5. See W. E. B. Du Bois, The Souls of Black Folk (New York, 1903).
6. John Stauffer, The Black Hearts of Men (Cambridge, Mass., 2002), chap. 2.
7. Compare, for instance, McHenry's Forgotten Readers with Robert Darnton, The Literary Underground of the Old Regime (New York, 1983) and The Great Cat Massacre (New York, 1984), chaps. 4, 5. The full history of the book, of course, promises much in this regard, though African Americans really make their debut in later volumes dealing with the nineteenth century. See Hugh Amory and David Hall, eds., A History of the Book in America, vol. 1 (New York, 2000), introduction, and Scott E. Casper, Jeffrey D. Groves, Stephen W. Nissenbaum, and Michael Winship, eds., A History of the Book in America, vol. 3, The Industrial Book, 1840– 1880 (Chapel Hill, 2007), esp. Jeannine Marie DeLombard, "African American Cultures of Print," 360–72.
8. See Ernest, Liberation Historiography, quotes at 2, 4, 10–11.
9. Srinivas Aravamudan, Tropicopolitans: Colonialism and Agency, 1688–1804 (Durham, N.C., 1999), esp. 17.
10. Cotton Mather, "Rules for the Society of Negroes. 1693" (Boston 1714).
11. Cotton Mather, "Tremenda: The Dreadful Sound" (Boston 1721), esp. 31–40.
12. Daniel Horsmanden, "Journal of the proceedings in the detection of a conspiracy formed by some white people, in conjunction with Negro and other slaves, for burning the city of New-York in America, and murdering the inhabitants" (New York, 1744), iii–v.
13. See Mark A. Peterson, "The Selling of Joseph: Bostonians, Antislavery, and the Protestant International, 1689–1733," Massachusetts Historical Review 4 (2002): 1–22.
14. George Fox, Gospel Family-Order (1701).
15. Thomas Bluett, Some Memoirs of the Life of Job, the Son of Solomon, the High Priest of Boonda in Africa . . . (London, 1734).
16. See Kathryn Gallagher's edition of Aphra Behn, Oroonok; or, The Royal Slave (New York, 1999), 261. James Campbell, Middle Passages: African American Journeys to Africa, 1787–2005 (New York, 2006), 1–8.
17. David Waldstreicher, Runaway America: Benjamin Franklin, Slavery, and the American Revolution (New York, 2005), 50–60.
18. See John Van Horne, ed., Religious Philanthropy and Colonial Slavery: The American Correspondence of the Associates of Dr Bray, 1717–1777 (Urbana, Ill., 1985), 32–33.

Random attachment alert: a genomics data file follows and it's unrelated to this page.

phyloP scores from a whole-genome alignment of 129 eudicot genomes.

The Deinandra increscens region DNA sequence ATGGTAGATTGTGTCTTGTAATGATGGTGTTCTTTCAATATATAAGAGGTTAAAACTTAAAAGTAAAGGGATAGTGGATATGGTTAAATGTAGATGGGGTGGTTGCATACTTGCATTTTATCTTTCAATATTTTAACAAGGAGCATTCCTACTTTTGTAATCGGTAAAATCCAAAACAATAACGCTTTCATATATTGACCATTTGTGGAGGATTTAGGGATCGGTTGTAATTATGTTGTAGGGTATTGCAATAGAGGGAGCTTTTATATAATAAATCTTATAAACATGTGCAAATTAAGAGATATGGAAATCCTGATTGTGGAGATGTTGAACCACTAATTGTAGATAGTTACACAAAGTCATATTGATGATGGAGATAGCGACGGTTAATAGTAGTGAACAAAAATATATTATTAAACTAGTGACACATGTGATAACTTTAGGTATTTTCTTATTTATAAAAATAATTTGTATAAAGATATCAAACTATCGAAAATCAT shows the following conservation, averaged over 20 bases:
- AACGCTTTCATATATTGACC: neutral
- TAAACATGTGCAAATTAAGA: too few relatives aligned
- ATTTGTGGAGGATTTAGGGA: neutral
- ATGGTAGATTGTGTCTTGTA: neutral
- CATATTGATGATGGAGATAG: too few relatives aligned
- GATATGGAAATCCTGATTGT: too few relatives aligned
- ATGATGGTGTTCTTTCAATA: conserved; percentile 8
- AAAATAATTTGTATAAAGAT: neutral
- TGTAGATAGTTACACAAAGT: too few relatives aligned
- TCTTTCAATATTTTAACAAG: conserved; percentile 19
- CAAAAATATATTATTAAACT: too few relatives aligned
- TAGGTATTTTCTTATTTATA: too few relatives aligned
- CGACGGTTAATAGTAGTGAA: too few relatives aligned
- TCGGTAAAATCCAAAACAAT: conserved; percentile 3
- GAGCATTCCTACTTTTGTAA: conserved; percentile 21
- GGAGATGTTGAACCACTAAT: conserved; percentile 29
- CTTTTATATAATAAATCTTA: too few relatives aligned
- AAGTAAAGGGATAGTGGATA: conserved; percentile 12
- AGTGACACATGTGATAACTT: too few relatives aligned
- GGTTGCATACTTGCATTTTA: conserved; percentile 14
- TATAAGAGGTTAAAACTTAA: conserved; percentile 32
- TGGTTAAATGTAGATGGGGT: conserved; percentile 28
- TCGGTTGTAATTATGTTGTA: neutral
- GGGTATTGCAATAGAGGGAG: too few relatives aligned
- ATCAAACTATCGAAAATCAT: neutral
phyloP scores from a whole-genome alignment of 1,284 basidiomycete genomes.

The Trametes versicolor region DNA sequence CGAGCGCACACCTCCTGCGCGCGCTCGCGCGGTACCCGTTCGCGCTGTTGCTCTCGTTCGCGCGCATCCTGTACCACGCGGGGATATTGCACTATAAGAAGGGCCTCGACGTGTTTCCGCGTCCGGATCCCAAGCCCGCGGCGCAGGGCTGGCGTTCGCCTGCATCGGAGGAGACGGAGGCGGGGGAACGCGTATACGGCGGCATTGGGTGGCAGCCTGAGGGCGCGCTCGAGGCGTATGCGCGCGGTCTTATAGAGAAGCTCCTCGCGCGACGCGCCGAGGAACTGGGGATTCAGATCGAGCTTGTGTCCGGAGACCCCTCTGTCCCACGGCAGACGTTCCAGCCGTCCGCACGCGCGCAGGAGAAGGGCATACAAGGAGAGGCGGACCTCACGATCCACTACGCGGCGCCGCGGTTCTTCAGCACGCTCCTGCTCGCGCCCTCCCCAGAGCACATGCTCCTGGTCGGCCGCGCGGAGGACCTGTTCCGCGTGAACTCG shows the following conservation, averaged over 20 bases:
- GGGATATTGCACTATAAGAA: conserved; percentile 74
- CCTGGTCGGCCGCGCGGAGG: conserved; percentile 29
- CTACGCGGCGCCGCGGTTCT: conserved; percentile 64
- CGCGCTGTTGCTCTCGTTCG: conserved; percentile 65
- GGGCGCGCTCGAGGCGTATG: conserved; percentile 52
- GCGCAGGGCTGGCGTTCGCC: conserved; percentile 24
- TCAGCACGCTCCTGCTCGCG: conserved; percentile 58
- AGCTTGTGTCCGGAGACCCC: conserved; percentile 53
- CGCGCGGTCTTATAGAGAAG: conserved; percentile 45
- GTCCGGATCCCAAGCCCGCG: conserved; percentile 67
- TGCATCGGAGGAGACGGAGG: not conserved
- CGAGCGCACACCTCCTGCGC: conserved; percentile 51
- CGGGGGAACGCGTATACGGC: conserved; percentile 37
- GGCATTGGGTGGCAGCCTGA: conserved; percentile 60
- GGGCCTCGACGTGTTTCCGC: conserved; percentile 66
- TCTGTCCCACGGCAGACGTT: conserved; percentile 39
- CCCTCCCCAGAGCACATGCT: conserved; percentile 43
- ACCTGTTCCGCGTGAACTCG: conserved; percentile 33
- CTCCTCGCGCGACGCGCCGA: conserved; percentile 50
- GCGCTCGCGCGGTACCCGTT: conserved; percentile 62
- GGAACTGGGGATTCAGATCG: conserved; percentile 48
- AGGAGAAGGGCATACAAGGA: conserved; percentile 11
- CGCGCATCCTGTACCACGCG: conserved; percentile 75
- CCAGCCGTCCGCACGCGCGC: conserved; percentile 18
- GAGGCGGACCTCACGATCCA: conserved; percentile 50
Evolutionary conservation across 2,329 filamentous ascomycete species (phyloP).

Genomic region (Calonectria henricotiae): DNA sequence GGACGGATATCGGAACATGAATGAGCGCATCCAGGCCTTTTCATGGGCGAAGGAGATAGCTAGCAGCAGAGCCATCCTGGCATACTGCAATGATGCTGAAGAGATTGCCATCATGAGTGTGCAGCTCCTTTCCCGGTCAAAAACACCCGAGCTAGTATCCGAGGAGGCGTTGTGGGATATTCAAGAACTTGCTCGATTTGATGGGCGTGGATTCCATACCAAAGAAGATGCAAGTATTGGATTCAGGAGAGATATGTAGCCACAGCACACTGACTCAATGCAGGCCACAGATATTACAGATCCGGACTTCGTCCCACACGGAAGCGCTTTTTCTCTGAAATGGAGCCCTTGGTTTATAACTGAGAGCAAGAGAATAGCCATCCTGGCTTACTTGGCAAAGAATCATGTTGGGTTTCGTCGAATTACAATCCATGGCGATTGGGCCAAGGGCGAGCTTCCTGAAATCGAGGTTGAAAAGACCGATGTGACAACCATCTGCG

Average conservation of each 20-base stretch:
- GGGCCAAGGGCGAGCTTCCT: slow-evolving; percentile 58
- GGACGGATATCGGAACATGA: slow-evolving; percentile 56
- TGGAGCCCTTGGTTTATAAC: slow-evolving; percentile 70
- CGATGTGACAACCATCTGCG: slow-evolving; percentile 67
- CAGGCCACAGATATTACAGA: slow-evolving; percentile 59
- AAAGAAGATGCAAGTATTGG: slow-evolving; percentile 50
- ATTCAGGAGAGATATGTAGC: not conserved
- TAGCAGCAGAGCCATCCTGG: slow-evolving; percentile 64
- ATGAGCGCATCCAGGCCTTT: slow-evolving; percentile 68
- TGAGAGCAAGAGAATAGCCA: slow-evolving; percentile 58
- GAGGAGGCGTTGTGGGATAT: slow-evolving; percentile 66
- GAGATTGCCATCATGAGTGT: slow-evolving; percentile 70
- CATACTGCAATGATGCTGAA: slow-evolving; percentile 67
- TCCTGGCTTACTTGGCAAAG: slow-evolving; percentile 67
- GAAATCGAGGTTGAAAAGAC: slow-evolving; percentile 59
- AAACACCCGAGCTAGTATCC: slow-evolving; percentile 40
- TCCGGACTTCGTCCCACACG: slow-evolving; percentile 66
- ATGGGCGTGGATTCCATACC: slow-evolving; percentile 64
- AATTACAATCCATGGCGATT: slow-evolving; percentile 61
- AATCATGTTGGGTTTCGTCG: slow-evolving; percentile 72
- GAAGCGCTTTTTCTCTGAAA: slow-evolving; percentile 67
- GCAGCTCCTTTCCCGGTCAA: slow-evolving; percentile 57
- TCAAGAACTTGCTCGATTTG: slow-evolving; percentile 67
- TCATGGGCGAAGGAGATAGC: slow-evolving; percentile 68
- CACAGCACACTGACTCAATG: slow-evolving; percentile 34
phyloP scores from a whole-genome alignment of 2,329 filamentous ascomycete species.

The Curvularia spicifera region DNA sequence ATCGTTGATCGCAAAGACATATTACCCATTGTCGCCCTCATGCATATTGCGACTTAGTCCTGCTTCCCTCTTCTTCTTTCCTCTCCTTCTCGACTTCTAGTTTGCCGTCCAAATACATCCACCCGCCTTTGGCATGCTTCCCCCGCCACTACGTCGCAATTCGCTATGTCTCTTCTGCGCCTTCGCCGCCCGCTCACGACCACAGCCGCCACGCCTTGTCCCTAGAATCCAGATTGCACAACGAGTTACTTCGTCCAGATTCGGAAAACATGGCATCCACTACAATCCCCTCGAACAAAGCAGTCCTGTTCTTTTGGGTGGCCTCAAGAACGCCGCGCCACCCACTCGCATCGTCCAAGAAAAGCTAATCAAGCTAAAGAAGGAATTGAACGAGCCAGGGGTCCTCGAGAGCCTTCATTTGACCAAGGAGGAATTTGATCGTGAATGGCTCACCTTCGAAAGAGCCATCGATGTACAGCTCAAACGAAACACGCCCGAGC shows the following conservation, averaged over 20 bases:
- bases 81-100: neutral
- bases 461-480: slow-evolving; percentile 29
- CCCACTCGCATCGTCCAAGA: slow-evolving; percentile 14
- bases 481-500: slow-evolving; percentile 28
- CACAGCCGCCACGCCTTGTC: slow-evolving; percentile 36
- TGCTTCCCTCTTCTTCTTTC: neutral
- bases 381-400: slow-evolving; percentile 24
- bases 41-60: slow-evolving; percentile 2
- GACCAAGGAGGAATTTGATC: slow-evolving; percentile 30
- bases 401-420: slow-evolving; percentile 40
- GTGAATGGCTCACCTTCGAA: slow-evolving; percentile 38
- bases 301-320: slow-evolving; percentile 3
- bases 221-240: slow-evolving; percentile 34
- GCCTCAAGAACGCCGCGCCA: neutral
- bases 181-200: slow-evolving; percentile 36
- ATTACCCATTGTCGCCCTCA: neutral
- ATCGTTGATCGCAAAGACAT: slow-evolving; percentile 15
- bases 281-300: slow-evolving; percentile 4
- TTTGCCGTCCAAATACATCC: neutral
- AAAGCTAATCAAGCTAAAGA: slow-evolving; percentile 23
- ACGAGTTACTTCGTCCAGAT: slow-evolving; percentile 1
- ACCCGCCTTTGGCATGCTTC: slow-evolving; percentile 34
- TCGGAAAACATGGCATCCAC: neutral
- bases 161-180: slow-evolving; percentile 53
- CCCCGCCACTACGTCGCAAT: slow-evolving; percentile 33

19. Rev. John Waring to Rev. Thomas Dawson, February 29, 1760, ibid, 144–46.
20. Emmanuel Eze, ed., Race and the Enlightenment (New York, 1997), 5.
21. See Jorge Cañizares-Esguerra, How to Write the History of the New World (Stanford, 2001), esp. 3–9.
22. Ibid., preface.
23. For the debates between Rusticus and Africanus, see the Gazette of the United States, March 5, 1790. See also Richard Newman, Patrick Rael, and Philip Lapsansky, eds., Pamphlets of Protest: An Anthology of Early African-American Protest Literature, 1790–1860 (New York, 2001), 5.
24. The ongoing project is edited by Roy Finkenbine and John Saillant and will be published by the University of North Carolina Press.
25. Hamilton cited work by the black New Yorker Peter Williams Jr. See William Hamilton, "An Address to the New York African Society for Mutual Relief" (1809), in Dorothy Porter, ed., Early Negro Writing, 1760–1837 (Boston, 1971), 37.
26. See Newman et al., Pamphlets of Protest, introduction; Dickson D. Bruce Jr., The Origins of African American Literature, 1680–1865 (Charlottesville, Va., 2001); and Joanna Brooks, "The Early American Public Sphere and the Emergence of a Black Print Counterpublic," William and Mary Quarterly 62, 1 (January 2005): 67–92.
27. Jon Sensbach, Rebecca's Revival: Creating Black Christianity in the Atlantic World (Cambridge, Mass., 2005), 54–55.
28. Graham Hodges, ed., Black Itinerants of the Gospel: The Narratives of John Jea and George White (Madison, Wis., 1993), 6–11.
29. See Rosalind Remer, Printers and Men of Capital: Philadelphia Book Publishers in the New Republic (Philadelphia, 1996).
30. Richard D. Brown, The Strength of a People: The Idea of an Informed Citizenry in America, 1650–1870 (Chapel Hill, 1996), esp. 49–51, 84–86.
31. For a recent reexamination of issues revolving around orality and print in imperial-native contexts, see especially Jonathan A. Draper, ed., Orality, Literacy, and Colonialism in Southern Africa (Atlanta, 2003) (quote at 1). See also James Scott's now-classic work, Domination and the Arts of Resistance: Hidden Transcripts (New Haven, 1990). The classic treatment of orality is still Walter J. Ong, Orality and Literacy: The Technologizing of the Word (New York, 1982). On colonial America, Native Americans, enslaved Africans, and literacy, see especially E. Jennifer Monaghan, Learning to Read and Write in Colonial America (Amherst, Mass., 2005), chaps. 5, 6.